U.S. Third-Quarter Growth Revised Down to 2.2%

Dec. 22, 2009
Latest GDP figures indicate the economic recovery has been weaker than anticipated.

The U.S. economy limped forward at a 2.2% pace in the third quarter, according to government figures Tuesday that showed a downward revision of the gross domestic product (GDP).

The downward revision from last month's estimate of 2.8% growth came primarily from a weaker contribution from business investment, as well as slightly slower consumer spending growth.

The report nonetheless confirms that the world's biggest economy swung back to growth in the July-September period after four quarters of contraction in the worst recession in decades.

The Commerce Department revision indicates the economy's momentum in the third quarter was weaker than anticipated, suggesting that the recovery from recession may be tepid.

"The recovery is underway, but this does raise concerns about its strength and the prospects for a turnaround in the labor market," said Augustine Faucher at Moody's Economy.com. "The next few quarters will be rough. The economy will expand, but weakly. The boost from fiscal stimulus is fading, the hangover from 'Cash for Clunkers' will weigh on vehicle sales, and consumers and businesses remain wary."

The report showed manufacturing helping lift the economy, especially in the auto sector, where the Cash for Clunkers incentives program boosted sales into August.

Motor vehicle output accounted for 1.45 percentage points of GDP in the quarter.

Scott Brown, chief economist at Raymond James & Associates, said the report was "a bit disappointing" and suggests "that underlying domestic demand is pretty soft."

Brown said he expects a jump in growth to at least 4% in the current fourth quarter, but added that much of that will come from restocking of business inventories drawn down in the recession.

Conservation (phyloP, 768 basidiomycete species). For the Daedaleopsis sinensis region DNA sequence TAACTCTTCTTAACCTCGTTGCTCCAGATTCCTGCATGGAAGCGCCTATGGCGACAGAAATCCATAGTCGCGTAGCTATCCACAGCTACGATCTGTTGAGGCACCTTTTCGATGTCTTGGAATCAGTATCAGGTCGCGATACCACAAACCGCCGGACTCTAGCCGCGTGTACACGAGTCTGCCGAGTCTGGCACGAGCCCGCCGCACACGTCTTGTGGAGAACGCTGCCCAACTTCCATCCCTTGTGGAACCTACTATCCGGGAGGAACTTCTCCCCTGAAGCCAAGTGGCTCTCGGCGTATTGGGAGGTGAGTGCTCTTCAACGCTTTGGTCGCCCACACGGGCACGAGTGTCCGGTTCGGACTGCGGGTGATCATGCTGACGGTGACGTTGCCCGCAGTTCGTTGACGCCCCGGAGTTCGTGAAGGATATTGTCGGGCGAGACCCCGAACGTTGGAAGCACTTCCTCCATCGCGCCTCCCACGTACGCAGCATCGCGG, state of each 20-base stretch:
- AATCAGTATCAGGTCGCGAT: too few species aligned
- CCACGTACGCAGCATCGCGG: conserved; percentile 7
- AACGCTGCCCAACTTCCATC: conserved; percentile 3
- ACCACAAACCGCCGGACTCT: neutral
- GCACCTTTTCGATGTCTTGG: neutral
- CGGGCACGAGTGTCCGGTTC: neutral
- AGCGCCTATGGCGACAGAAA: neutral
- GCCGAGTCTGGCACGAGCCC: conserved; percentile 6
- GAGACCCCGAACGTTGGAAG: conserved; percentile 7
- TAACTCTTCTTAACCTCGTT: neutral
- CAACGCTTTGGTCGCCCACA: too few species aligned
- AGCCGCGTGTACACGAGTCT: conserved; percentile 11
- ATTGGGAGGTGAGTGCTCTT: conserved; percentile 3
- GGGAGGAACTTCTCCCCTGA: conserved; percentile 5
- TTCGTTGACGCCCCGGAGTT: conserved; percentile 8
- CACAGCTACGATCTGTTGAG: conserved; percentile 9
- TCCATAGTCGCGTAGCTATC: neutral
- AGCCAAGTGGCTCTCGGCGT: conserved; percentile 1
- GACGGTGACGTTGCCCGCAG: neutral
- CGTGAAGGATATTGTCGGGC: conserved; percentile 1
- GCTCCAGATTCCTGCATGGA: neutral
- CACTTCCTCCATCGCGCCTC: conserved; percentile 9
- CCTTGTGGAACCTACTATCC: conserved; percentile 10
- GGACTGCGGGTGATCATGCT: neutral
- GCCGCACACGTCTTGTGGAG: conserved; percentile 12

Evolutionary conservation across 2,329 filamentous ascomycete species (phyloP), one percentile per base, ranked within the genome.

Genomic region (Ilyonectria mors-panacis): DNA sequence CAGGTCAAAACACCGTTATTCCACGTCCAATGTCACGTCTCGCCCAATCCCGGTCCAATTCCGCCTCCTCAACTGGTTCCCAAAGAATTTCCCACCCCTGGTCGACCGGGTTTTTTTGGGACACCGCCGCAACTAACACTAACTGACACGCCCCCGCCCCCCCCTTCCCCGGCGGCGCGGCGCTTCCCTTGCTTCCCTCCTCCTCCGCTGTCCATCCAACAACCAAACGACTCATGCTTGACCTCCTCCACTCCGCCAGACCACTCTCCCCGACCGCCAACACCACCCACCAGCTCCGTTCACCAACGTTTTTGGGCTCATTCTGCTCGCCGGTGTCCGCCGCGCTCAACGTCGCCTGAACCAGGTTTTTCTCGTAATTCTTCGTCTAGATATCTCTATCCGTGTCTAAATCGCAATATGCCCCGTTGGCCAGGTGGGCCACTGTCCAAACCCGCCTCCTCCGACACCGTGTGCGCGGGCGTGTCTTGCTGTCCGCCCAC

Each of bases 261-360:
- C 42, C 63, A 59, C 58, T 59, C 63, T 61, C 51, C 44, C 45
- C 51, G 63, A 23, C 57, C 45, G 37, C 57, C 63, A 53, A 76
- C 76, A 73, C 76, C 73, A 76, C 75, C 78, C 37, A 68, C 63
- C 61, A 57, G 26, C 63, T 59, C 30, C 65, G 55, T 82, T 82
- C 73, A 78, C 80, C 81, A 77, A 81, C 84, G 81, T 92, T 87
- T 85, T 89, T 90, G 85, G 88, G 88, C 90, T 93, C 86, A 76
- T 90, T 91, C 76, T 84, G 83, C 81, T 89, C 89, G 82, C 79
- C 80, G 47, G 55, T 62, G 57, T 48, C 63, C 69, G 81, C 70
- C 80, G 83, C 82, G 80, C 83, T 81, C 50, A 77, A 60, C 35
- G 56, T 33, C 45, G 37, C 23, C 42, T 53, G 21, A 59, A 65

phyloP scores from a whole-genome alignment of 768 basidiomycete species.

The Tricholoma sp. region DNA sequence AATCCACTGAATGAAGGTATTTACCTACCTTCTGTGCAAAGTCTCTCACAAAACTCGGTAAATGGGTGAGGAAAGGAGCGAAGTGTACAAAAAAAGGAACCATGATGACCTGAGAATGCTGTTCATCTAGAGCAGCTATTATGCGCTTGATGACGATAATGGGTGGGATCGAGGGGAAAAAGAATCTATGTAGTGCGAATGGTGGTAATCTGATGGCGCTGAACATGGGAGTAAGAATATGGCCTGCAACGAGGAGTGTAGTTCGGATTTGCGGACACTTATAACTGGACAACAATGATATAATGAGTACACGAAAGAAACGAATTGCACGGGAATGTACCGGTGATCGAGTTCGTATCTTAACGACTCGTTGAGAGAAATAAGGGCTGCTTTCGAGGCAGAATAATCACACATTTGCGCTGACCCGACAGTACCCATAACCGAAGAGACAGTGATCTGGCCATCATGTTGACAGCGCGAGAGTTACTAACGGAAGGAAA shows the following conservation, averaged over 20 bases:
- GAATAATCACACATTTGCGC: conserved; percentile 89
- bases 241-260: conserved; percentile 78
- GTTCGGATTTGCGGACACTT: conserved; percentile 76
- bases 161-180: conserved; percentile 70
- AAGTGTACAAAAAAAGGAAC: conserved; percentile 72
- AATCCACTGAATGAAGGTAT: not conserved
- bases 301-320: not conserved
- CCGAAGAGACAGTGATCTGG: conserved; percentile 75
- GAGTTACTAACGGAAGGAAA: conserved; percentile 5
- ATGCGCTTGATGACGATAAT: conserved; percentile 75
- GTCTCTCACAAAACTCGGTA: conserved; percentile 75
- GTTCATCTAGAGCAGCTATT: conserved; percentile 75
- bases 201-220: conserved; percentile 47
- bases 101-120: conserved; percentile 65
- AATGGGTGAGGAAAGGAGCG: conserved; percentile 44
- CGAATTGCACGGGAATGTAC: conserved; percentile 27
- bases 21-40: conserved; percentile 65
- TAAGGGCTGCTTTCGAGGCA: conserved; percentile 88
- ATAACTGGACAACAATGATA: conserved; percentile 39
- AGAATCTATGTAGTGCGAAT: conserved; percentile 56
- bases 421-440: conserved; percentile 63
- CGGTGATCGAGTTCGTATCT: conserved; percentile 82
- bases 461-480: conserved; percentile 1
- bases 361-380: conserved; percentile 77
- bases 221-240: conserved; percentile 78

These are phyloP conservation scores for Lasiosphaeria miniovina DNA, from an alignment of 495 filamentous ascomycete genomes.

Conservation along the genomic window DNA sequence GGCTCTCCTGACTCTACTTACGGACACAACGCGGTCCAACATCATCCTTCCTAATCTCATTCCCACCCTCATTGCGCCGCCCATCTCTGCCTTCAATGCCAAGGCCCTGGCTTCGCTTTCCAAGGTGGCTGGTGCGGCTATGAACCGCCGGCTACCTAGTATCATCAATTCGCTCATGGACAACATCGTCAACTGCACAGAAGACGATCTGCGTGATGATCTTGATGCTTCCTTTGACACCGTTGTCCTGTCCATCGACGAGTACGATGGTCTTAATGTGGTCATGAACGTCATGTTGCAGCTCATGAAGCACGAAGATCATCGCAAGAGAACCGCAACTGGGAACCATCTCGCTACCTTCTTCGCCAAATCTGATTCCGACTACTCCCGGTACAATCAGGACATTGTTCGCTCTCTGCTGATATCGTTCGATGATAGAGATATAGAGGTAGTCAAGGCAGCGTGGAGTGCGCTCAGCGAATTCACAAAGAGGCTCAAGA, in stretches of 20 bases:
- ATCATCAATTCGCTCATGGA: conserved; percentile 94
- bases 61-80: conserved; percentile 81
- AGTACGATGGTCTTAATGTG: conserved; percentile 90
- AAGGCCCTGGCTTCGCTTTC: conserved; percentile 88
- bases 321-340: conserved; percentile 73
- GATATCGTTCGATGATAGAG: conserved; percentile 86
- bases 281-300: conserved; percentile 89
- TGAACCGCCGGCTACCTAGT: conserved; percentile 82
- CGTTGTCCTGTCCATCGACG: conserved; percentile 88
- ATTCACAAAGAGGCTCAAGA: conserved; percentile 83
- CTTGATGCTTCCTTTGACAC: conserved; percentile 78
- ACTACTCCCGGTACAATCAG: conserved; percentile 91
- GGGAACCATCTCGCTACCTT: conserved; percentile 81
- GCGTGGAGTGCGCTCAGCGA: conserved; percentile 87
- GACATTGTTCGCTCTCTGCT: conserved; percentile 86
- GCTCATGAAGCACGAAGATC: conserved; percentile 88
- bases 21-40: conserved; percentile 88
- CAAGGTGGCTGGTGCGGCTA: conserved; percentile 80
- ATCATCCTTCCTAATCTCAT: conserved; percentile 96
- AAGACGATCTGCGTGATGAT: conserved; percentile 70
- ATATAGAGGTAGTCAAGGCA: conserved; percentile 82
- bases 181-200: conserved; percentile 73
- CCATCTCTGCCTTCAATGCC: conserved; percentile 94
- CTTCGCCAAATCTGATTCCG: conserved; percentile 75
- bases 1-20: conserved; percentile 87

It'll Be a While 'Before We're Firing on All Cylinders'

Looking at 2010, Brown said the economy may grow at around 3%, "which is good by historical standard but not enough to bring the unemployment rate down substantially."

"It's going to take a long time before we're firing on all cylinders," he added.

The third-quarter GDP report showed business investment grew at a 5% pace, revised down from an earlier estimate of 8.4%. Consumer spending, which accounts for the lion's share of economic activity, was revised to show growth of 2.8% instead of 2.9%.

Federal government expenditures were up 8% in the quarter, but state and local government spending fell 0.6%.

The GDP report was the final revision after two earlier estimates, the first of which showed a surprising 3.5% pace of growth. This was cut twice based on more complete data for the end of the quarter.

Robert Brusca at FAO Economics said the report confirms the economy is on the mend: "This setback is merely postponing the growth impact for another day."

Although some sectors were revised lower, Brusca said "still it is a positive rate of growth and represents a nearly 3-point acceleration from the second-quarter rate of growth. And, most importantly, the recovery game is on."

Although many economists say the U.S. recession is over, an official declaration has yet to come from the private National Bureau of Economic Research (NBER), seen as the official arbiter of business cycles.

The NBER panel does not use the definition of recession employed in many countries as two consecutive quarters of declining GDP. It says a recession is "a significant decline in economic activity spread across the economy," with drops in output, income, employment and sales.

A separate report showed sales of U.S. existing homes surged 7.4% in November to the highest level since February 2007, as buyers rushed to take advantage of tax credits.

The National Association of Realtors said sales rose to a seasonally adjusted annual rate of 6.5 million units in November from 6.1 million in October.

The gains in home sales suggest a recovery in the sector at the epicenter of the global financial crisis, where a housing boom followed by a meltdown led to trillions of dollars in losses and led to a worldwide recession.

Copyright Agence France-Presse, 2009

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